Posts Tagged ‘preventing complications from diabetes’

New recommendations out of a recent conference in Austria as reported by the Heart.org.  This comes on the heels of the most recent changes in BMI recommendations, as we reported last month.

As reported by Steve Stiles over at the Heart.org,  in”Case made for metabolic bariatric-surgery eligibility criteria,”  new evidence and recommendations suggest that surgery should be done earlier in the course of the disease process (diabetes) in patients with lower BMIs.  Currently the BMI restriction criteria enforced in North America and Europe prevent the majority of diabetic patients from receiving gastric bypass surgery, which is the only proven ‘cure’ for diabetes.  That’s because the majority of type II diabetic patients are  overweight but not morbidly obese.

As reported previously on this site, Latin American bariatric surgeons have been at the forefront of the surgical treatment of diabetes.  Many of the surgeons previously interviewed for numerous projects here at Cartagena Surgery were involved in several early studies on the effects of surgery in moderate overweight patients with diabetes.

More interestingly, researchers at the conference are also suggesting possible gastric bypass procedures for patients with ‘pre-diabetes’ or patients with an hemoglobin A1c greater than 5.7 % but less than 6.5% (6.5% is the cut off for diagnosis of diabetes.)

This is wonderful news – it means committees and such are finally getting around to following all of the research that has been published and presented over the last ten years..  But then it just one more important step…

Call it by its name

So I have my own suggestion to doctors and researchers – and it’s one that I’ve made been – a nomenclature change.  We need to stop calling it “pre-diabetes”, because the name is a falsehood – and leads everyone (patients, nurses and doctors astray.)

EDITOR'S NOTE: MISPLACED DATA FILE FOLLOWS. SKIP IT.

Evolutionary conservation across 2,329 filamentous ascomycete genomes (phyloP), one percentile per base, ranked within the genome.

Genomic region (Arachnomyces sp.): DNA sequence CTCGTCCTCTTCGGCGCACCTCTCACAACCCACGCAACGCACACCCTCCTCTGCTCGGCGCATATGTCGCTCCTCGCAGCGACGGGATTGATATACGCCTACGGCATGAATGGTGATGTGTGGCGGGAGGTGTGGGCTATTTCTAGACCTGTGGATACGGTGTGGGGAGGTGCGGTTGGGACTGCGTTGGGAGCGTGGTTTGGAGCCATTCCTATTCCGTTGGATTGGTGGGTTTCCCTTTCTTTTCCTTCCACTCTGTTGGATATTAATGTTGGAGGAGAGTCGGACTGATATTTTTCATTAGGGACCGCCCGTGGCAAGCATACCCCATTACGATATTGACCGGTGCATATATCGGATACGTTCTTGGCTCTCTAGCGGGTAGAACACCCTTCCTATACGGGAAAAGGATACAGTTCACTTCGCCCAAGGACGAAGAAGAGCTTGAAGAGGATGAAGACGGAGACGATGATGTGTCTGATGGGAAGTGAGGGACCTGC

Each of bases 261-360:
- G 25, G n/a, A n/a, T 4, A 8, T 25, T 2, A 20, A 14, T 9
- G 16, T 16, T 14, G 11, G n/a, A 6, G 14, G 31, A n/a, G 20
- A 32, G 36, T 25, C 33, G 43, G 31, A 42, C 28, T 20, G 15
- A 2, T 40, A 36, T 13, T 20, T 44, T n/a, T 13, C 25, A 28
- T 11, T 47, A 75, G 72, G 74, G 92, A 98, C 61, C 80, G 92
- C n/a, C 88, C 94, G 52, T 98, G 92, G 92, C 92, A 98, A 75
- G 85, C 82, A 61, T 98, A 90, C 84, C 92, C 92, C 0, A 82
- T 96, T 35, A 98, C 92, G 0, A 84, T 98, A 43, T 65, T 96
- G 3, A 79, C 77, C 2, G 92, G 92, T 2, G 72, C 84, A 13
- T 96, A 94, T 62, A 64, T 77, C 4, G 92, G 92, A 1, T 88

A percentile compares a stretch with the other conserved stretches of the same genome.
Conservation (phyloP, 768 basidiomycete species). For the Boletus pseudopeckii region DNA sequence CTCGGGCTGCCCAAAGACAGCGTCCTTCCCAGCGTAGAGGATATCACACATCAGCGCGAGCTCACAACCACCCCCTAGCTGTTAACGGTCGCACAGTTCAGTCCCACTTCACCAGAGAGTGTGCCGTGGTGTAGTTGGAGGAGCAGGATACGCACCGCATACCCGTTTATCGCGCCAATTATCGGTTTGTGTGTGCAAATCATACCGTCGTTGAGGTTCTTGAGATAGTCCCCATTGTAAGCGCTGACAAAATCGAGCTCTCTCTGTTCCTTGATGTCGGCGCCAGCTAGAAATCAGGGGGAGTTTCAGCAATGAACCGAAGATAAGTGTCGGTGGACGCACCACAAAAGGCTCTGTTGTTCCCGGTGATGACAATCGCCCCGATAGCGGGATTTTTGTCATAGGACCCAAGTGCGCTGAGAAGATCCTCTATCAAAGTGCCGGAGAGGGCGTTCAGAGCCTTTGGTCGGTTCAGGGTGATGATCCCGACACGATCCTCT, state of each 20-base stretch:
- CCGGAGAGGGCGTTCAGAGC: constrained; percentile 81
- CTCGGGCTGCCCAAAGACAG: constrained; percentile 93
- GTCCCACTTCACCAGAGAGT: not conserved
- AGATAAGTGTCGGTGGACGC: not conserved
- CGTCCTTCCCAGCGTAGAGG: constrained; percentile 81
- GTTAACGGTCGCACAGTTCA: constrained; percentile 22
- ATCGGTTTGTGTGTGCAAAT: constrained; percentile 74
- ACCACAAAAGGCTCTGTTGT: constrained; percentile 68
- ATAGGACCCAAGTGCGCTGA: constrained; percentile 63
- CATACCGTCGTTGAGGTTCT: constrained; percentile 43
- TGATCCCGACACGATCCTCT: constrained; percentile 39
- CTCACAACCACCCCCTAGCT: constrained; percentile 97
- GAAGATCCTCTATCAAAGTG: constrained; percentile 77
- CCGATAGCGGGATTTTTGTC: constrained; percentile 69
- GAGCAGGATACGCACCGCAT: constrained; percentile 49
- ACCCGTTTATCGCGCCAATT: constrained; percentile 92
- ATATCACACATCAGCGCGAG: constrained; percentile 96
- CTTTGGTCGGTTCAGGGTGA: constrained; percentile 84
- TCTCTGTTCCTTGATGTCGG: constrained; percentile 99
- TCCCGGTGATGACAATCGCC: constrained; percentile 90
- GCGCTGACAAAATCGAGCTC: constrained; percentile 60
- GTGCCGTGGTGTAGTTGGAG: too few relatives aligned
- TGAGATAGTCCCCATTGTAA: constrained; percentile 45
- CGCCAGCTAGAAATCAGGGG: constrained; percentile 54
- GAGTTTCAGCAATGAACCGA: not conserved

– Greater than 95% of patients with ‘pre-diabetes’ will develop diabetes – so without a drastic intervention (far beyond diet and exercise)  it’s pretty much a certainty.

– Many of the devastating complications of diabetes develop during this so-called pre-diabetic period.

– Doctors are now recommending surgical treatment to cure this “pre” disease state.


if almost everyone who has ‘pre-diabetes’ gets diabetes, and it’s already causing damage PLUS we now recommend a pretty radical lifestyle change (surgical removal of most of the stomach) —> that sounds like a disease to me.  Call it early diabetes, call it diabetes with minimal elevation of lab values, but call it what it is….Diabetes..

This is critical because without this firm diagnosis:

insurance won’t pay for glucometers, medications, diabetic education, dietary counseling (or surgery for that matter).  That’s a lot of out-of-pocket expenses for our patients to bear, for something that is treated like a ‘maybe’.

– patients (and healthcare providers) alike won’t take it seriously..  Patients won’t understand how crucial it is to take firm control of glucose management, patients won’t be started on preventative regimens to prevent the related complications like renal failure, heart disease and limb ischemia.

– Patients may not receive important screening to prevent these complications – and we already know that at the time for formal diagnosis (usually SEVEN years after initial glucose derangements are seen) – these patients will already have proteinuria (a sign of kidney disease), retinopathies, vasculopathies and neuropathies..

I work with providers every day, and the sad fact is that too many of them (us) shrug their shoulders and say – yeah – he /she should eat better, get more exercise, shrug.. But they don’t treat the disease – they don’t start checking the glucose more often, they don’t start statin drugs, the don’t screen for heart disease and they don’t consult the specialists – the diabetic educators, the nutritionists, the endocrinologists – and yes, the bariatric surgeons…

Chances are if your doctors and your nurses don’t take it seriously; and don’t make a big deal out of it – and don’t talk to you, at length about what “pre-diabetes” IS and what it really means for your life and your health –

then neither will you.

For related content:  see the Diabetes & Bariatric tab